The Centers for Medicare & Medicaid Services contracts with state agencies—known as survey agencies—to investigate abuse allegations in nursing homes. CMS uses information from these investigations for oversight. It's also available on CMS's site Nursing Home Compare for the public to check homes' ratings.
We found that an Oregon agency that was not the survey agency led key nursing home abuse investigations for over 15 years. As a result, CMS didn't get information from those investigations and the results weren't included on its site.
We made 3 recommendations, including that CMS alert consumers to the missing Oregon data on the CMS site.
Photo of an elderly person's hands.
What GAO Found
The Centers for Medicare & Medicaid Services (CMS), an agency within the Department of Health and Human Services (HHS), is responsible for ensuring that the approximately 1.4 million residents in 15,600 nursing homes nationwide receive quality care and are free from abuse. To monitor compliance with nursing home quality standards, CMS enters into agreements with agencies in each state government—known as state survey agencies—and oversees the work of the survey agencies. These survey agencies investigate complaints from the public and facility-reported incidents regarding resident care or safety, such as abuse. The survey agencies, which are often housed in the health or human services departments of state governments, report the results of these investigations to CMS; CMS can then take action, such as applying appropriate federal penalties.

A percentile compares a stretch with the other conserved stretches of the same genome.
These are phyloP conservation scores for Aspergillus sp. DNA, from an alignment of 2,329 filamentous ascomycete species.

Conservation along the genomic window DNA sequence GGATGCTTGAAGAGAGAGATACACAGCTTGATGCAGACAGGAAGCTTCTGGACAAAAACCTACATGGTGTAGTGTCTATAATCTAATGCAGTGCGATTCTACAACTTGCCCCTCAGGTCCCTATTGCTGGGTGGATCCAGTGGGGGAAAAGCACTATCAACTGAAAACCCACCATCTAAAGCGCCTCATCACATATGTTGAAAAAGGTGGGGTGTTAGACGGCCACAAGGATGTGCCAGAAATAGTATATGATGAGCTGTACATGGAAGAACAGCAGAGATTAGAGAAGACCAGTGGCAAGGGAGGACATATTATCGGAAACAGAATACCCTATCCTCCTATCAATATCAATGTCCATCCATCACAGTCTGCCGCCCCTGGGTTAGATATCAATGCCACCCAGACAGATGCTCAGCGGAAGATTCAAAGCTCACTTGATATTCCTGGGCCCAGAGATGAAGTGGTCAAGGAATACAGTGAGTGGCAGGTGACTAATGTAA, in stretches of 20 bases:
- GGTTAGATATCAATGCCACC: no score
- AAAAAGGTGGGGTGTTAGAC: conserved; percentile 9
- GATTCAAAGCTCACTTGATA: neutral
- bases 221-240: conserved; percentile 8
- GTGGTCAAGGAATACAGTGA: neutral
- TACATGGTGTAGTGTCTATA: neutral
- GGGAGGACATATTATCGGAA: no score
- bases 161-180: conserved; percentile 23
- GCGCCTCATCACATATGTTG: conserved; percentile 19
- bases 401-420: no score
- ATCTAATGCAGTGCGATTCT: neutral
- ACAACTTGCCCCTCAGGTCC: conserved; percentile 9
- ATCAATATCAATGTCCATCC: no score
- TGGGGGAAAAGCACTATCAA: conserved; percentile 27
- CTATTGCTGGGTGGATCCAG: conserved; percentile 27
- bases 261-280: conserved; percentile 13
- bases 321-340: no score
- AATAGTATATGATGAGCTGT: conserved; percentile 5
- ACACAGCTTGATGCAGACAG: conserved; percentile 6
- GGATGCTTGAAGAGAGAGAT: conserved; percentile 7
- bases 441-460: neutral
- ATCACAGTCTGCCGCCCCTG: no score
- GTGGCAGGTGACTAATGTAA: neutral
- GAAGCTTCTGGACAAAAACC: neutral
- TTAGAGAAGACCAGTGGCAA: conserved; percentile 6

In the course of ongoing work examining oversight of abuse in nursing homes in five selected states, GAO became aware that the Oregon survey agency was not following federal requirements that the survey agency investigate all complaints and facility-reported incidents. Instead, complaints and facility-reported incidents alleging sexual, physical, verbal/mental and some other types of abuse in nursing homes were primarily investigated by Oregon’s Adult Protective Services (APS). APS staff are not trained in investigating abuse according to federal nursing home regulations. Moreover, the results of APS investigations were not reported to CMS or included in federal reporting to consumers. Specifically, GAO found that for more than 15 years, CMS’s oversight failed to address that the Oregon survey agency was not investigating all abuse complaints and facility-reported incidents as required by federal law. Because abuse allegations from complaints and facility-reported incidents in Oregon were investigated primarily by the state’s APS agency through October 2018, CMS may have missed patterns of abuse, failed to impose federal fines for nursing homes with serious abuse, and continues to have incomplete information on nursing home quality indicators for both internal CMS purposes and Oregon consumers.